• Demand for convenience. Thirty-four percent of adults say purchasing takeout food is essential to the way they live. Whether they're looking for a quick drive-through or a hot meal delivered to the car to take home, consumers will escalate their desire for convenience. Consumers readily embrace convenient services operators offer: curbside service, drive-through, delivery and takeout. Watch for more fullservice restaurants in 2006 to go more aggressively after the takeout and delivery markets.

  • Among the major segments, sales at fullservice restaurants are projected to reach $173.4 billion in 2006, an increase of 5.2% over 2005. Fullservice operators are optimistic about the economy, as a solid 69% of fine-dining operators, 59% of casual-dining operators and 48% of family-dining operators indicate that they expect their sales in 2006 to be higher than in 2005.

  • Quickservice restaurants are projected to register sales of $142.4 billion in 2006, a gain of 5% over 2005. Consumer demand for convenience and value will continue to drive growth, while operators continue to face stiff competition from grocery and convenience stores.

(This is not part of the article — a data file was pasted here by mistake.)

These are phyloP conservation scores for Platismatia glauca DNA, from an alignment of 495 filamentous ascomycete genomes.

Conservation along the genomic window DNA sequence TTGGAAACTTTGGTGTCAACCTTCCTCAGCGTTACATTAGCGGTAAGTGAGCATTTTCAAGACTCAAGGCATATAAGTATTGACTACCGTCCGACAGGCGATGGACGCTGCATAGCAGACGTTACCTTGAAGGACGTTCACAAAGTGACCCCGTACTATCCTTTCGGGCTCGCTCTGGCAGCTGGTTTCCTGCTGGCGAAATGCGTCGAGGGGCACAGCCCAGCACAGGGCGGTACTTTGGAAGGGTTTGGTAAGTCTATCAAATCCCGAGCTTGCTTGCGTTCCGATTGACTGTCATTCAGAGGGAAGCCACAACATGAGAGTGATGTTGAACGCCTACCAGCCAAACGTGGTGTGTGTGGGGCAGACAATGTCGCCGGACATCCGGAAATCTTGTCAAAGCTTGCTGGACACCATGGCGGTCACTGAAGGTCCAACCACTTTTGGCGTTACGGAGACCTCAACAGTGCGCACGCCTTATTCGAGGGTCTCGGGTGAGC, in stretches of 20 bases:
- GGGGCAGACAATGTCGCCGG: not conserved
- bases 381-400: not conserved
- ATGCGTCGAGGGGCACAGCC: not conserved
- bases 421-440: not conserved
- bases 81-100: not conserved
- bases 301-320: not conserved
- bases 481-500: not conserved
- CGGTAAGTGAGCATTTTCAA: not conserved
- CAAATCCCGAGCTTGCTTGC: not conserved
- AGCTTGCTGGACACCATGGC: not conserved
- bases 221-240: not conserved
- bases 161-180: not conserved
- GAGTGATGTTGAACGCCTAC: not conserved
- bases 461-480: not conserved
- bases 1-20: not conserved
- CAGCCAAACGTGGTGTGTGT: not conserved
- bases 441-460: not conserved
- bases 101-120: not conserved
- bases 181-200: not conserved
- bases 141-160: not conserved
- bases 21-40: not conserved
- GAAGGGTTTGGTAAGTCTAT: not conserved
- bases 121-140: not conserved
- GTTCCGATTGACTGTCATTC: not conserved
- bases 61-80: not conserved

• Economic growth is expected in all nine U.S. regions, with all regions also projecting job growth in 2006. The five top regions in terms of sales growth remain in the West and the South. These regions continue to have the fastest growth in local economies, disposable income and population. The restaurant industry in Nevada will have the highest sales growth of any state, followed by Arizona, Florida, Colorado and Texas.

    "As the industry grows, so will the number of career and employment opportunities in the foodservice industry - by 2016 there will be an additional 1.9 million jobs available in U.S. restaurants," said Riehle. "Even with the challenges of rising energy costs and major hurricanes in 2005, the nation's restaurants are entering 2006 with a solid performance and optimism about the future."